I’ve recently read Andrew Ross Sorkin’s book on the Global Financial Crisis, “Too Big To Fail,” often described as the definitive account of how the events unfolded. It starts with the emergency rescue of Bear Stearns in March 2008, then plots the series of decisions which ultimately led to the collapse of Lehman Brothers, the takeover of Merrill Lynch by Bank of America and the bail-out of the banking system.
While I lived through these events and followed the press coverage eagerly at the time, the book sheds a fascinating light on the behind-the-scenes manoeuvring of the Wall Street CEOs and the government regulators. It has changed my perspective on some of the decisions that were made and reminded me of the magnitude of the task that was asked of the leaders in the banks, the regulators and the government.
One of the biggest changes in my view on the matter is a new-found respect for how effectively the British regulators reacted to the crisis, in comparison to their American counterparts. On a long list of issues, the British government and regulatory bodies took decisive action that the American regulators would not stomach – yet in many cases were later forced into copying.
- US regulators were strongly resistant to a ban on the short selling of financial companies’ shares, until they saw the positive effect it had in the UK.
- In the weekend before Lehman Brothers collapsed, Barclays was in negotiation to take it over. I didn’t realise before that this was blocked by the UK government. If a deal had gone through, Barclays could ultimately have been jeopardised, so it seems in hindsight to have been the right call.*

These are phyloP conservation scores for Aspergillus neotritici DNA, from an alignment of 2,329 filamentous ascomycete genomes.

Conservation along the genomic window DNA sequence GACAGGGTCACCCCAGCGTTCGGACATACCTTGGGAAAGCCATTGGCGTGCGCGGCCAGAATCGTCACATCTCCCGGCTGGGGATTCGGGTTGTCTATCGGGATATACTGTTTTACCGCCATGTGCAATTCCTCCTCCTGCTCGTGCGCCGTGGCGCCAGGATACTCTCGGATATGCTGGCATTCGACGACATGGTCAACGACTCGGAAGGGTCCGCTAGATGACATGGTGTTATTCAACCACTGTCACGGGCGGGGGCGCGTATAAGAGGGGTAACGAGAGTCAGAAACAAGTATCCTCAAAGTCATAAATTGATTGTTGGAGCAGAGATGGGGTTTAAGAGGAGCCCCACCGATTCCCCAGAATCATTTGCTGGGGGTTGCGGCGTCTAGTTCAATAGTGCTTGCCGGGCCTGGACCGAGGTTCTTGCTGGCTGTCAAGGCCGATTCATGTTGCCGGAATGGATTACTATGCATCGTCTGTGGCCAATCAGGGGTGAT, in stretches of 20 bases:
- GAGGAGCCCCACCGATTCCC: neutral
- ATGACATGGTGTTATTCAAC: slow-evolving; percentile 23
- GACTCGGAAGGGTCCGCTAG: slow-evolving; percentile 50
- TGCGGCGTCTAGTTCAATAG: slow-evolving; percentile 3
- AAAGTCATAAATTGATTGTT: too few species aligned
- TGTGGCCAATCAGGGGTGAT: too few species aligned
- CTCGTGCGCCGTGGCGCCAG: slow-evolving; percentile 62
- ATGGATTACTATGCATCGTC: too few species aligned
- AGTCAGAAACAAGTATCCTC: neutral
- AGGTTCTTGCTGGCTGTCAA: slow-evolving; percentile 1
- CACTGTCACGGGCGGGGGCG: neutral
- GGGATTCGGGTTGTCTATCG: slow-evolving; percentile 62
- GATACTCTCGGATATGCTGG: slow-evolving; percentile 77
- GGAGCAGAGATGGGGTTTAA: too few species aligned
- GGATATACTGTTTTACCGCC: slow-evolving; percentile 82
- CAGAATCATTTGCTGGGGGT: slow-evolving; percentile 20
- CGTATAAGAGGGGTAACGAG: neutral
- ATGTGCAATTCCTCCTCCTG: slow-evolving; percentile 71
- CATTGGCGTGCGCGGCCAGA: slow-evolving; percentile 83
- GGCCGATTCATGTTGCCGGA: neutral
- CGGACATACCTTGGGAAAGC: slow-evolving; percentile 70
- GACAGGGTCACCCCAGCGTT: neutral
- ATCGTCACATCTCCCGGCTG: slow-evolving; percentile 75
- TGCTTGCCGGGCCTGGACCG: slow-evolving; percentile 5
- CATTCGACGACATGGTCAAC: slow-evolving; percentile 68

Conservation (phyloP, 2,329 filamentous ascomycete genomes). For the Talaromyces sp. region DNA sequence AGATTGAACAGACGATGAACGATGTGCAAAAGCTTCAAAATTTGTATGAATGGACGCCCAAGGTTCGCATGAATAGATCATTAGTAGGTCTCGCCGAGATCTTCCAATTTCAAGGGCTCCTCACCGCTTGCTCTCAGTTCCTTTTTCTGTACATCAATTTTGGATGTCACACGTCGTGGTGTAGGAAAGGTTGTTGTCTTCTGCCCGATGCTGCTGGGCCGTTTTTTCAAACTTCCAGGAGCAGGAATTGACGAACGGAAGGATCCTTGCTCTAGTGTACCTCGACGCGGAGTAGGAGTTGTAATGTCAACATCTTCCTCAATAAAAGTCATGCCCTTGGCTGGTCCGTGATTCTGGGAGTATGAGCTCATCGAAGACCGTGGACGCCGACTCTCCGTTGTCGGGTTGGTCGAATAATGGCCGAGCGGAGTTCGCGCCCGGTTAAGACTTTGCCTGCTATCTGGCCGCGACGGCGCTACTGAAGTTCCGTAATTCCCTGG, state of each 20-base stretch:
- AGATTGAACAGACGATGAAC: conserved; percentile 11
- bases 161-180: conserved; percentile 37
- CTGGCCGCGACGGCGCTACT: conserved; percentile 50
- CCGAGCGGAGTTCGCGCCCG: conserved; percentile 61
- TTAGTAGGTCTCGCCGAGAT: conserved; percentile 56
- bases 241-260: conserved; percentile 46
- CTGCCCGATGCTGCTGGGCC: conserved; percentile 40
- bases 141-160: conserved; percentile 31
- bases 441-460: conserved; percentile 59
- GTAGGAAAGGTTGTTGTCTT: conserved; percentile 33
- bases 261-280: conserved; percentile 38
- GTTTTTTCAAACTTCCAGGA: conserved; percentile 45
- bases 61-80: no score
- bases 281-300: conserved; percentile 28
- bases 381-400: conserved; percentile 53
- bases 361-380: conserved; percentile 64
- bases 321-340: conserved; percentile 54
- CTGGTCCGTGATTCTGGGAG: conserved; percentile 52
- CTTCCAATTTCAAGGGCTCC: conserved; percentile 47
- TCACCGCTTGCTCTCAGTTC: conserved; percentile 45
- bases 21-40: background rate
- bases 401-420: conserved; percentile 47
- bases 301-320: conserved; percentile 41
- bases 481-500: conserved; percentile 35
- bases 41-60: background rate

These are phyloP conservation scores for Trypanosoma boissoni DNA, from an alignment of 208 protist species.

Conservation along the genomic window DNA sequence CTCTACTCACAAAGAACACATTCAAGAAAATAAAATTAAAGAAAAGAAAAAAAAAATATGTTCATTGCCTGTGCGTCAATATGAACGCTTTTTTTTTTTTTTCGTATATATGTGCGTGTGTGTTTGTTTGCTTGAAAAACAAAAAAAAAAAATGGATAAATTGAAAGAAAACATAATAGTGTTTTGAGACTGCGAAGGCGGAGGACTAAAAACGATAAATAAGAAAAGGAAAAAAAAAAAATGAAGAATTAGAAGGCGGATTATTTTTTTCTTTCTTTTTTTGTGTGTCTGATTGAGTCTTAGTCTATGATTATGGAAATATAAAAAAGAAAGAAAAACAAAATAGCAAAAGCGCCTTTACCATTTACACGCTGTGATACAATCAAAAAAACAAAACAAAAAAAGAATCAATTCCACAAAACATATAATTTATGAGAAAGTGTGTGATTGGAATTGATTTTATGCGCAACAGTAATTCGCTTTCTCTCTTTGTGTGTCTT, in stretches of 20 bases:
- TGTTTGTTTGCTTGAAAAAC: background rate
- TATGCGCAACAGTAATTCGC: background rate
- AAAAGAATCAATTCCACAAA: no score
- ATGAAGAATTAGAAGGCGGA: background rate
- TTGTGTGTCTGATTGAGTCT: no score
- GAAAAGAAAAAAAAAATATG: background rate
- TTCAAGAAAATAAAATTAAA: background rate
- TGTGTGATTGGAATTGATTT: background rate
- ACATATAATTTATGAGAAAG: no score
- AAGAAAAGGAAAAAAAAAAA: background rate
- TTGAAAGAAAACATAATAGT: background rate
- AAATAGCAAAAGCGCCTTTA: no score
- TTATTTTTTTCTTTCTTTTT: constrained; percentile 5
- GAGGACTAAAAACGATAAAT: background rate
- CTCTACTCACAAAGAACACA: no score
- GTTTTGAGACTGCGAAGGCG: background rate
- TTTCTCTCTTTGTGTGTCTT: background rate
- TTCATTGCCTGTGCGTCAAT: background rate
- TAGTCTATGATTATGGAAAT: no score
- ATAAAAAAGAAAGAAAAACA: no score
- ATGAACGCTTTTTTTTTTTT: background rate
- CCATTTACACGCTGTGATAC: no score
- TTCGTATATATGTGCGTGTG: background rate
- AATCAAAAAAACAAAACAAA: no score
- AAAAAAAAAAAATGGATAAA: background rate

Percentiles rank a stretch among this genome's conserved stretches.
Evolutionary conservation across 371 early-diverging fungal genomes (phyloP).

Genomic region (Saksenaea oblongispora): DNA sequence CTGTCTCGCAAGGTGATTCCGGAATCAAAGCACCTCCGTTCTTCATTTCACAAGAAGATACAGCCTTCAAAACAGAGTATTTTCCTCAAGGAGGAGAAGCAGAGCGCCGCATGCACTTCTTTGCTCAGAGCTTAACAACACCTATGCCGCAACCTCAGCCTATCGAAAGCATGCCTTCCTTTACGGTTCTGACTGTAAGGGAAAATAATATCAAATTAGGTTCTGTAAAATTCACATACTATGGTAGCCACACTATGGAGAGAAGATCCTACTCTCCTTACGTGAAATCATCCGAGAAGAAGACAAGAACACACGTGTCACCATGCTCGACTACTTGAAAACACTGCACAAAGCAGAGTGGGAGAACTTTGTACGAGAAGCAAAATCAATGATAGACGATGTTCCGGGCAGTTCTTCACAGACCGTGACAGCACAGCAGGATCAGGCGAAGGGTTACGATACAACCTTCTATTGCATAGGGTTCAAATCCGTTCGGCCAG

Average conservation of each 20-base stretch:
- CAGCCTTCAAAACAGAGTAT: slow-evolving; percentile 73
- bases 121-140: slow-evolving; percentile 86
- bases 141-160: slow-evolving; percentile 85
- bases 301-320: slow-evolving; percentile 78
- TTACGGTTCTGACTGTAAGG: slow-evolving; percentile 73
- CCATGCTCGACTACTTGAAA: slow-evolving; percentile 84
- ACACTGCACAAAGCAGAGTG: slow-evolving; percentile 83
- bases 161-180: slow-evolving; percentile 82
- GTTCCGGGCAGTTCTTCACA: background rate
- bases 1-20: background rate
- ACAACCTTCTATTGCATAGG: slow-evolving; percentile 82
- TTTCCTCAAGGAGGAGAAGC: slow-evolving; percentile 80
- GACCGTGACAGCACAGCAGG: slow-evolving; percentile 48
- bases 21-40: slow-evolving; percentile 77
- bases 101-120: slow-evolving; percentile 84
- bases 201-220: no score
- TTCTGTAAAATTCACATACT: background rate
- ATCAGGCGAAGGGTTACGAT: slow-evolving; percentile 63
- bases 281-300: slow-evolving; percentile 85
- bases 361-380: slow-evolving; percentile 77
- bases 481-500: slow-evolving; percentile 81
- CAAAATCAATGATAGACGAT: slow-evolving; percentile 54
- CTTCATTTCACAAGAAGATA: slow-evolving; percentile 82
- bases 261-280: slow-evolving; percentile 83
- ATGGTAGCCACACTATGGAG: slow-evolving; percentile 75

- In late 2008, when it became clear that wide-scale action was needed to help banks survive the write-downs on bad debts, the US government was planning to buy the poor-quality loans directly from the banks. This was the plan that was ‘sold’ to Congress. However, in practice it is barely workable – the government just does not know how much to pay for the loans. The solution was instead to make capital injections directly to the banks in exchange for an equity stake: the US chose this route after it had been successfully implemented in the UK.
- In a twist of irony, the UK bail-out was optional and several banks (including Barclays) were sufficiently strong they did not need to take government funds. In the US, which loathes government interference with ‘free enterprise,’ the top nine banks were forced to take bail-out funds (so that the weaker among them didn’t look bad).
The UK has a long history of showing leadership in the fields of economics and finance (I’m thinking in particular of the great economist J.M.Keynes). Reading this book made me realise that the UK still has an edge in these fields – one that will be required going forward as the country faces continuing challenges from fiscal tightening at home, the Eurozone debt crisis, and many other problems on the horizon.
*Barclays later acquired the US broker-dealer unit of Lehman Brothers out of administration, getting the bit of the business they wanted at a knock-down price